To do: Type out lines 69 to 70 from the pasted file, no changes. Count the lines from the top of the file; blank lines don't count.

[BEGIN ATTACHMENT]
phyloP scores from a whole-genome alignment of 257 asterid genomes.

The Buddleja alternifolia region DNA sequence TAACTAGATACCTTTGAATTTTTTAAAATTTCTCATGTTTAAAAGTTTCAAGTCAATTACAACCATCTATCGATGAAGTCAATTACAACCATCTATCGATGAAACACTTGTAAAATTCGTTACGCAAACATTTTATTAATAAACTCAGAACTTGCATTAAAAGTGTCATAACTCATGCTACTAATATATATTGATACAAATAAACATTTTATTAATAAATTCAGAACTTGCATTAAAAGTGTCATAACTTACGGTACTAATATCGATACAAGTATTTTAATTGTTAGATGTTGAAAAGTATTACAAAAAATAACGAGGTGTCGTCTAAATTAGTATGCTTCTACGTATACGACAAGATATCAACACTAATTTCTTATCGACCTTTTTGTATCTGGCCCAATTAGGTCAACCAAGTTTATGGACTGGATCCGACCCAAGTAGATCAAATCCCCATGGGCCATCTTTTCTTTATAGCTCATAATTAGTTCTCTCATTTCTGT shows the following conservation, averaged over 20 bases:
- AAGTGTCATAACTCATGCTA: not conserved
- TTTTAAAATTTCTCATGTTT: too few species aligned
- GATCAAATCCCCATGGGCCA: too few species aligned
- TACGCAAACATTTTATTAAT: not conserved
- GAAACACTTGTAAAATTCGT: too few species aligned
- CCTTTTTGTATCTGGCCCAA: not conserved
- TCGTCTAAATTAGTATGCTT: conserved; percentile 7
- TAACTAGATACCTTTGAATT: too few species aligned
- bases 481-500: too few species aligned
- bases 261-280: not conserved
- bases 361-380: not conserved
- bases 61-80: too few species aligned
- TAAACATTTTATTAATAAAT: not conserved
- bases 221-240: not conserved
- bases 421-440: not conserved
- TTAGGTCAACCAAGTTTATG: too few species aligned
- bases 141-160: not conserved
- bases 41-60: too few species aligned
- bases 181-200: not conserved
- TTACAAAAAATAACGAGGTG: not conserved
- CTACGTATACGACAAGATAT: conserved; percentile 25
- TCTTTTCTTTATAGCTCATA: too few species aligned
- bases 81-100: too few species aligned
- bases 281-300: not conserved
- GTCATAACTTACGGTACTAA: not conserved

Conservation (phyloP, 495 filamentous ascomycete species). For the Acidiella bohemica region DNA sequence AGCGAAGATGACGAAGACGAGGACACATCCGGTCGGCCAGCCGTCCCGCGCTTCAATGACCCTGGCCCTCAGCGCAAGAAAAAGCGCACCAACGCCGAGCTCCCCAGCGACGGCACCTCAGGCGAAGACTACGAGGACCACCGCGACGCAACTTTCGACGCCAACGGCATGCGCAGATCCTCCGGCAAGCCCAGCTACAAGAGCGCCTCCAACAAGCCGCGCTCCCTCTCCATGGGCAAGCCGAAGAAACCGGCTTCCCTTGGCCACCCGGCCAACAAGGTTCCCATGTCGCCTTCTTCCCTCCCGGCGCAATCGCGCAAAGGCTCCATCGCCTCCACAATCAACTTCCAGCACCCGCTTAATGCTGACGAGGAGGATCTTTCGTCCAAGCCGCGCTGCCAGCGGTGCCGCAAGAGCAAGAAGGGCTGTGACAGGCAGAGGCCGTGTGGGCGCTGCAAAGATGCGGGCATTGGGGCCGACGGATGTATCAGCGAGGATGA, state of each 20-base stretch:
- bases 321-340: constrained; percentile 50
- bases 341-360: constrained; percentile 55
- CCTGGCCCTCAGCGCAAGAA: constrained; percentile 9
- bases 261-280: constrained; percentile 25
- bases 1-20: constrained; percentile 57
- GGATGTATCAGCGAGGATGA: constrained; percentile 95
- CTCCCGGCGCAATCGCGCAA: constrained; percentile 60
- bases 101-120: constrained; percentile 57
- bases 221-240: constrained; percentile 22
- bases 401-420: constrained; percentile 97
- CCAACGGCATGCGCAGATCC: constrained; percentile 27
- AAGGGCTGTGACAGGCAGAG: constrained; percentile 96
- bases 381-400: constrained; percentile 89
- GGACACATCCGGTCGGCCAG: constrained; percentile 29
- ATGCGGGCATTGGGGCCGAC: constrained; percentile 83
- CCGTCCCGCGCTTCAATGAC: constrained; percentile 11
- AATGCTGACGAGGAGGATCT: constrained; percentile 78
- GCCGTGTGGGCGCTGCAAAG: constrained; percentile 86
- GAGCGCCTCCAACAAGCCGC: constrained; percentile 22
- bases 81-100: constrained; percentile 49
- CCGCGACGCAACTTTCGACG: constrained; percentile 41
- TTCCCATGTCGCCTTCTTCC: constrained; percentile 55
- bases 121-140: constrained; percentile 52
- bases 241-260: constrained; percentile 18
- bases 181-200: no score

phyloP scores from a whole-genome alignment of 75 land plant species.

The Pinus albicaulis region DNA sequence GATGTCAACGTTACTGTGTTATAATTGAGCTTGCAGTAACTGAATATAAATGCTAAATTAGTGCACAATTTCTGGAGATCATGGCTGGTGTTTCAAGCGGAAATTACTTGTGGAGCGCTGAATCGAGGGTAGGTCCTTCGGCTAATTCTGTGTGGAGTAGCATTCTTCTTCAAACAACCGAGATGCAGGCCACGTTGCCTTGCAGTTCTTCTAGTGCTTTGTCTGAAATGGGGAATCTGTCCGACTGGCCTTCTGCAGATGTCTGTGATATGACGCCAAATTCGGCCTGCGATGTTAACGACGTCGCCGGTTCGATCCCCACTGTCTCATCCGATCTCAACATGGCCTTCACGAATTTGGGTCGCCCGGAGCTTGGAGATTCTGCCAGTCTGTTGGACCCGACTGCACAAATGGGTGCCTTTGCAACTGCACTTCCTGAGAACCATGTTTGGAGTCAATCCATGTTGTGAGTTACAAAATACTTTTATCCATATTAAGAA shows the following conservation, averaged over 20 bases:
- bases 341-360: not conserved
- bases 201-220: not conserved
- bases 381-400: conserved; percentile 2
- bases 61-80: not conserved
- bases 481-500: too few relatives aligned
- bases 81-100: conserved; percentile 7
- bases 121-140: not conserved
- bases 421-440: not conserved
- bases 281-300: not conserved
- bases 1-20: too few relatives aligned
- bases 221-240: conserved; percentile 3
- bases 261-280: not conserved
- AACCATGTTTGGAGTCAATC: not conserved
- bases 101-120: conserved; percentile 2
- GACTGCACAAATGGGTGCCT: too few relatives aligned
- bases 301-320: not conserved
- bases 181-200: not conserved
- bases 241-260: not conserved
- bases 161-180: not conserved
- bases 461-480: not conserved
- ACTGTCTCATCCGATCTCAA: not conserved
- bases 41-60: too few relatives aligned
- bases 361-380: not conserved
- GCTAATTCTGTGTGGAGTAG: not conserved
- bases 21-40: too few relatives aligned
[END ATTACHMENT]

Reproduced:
- bases 101-120: conserved; percentile 2
- GACTGCACAAATGGGTGCCT: too few relatives aligned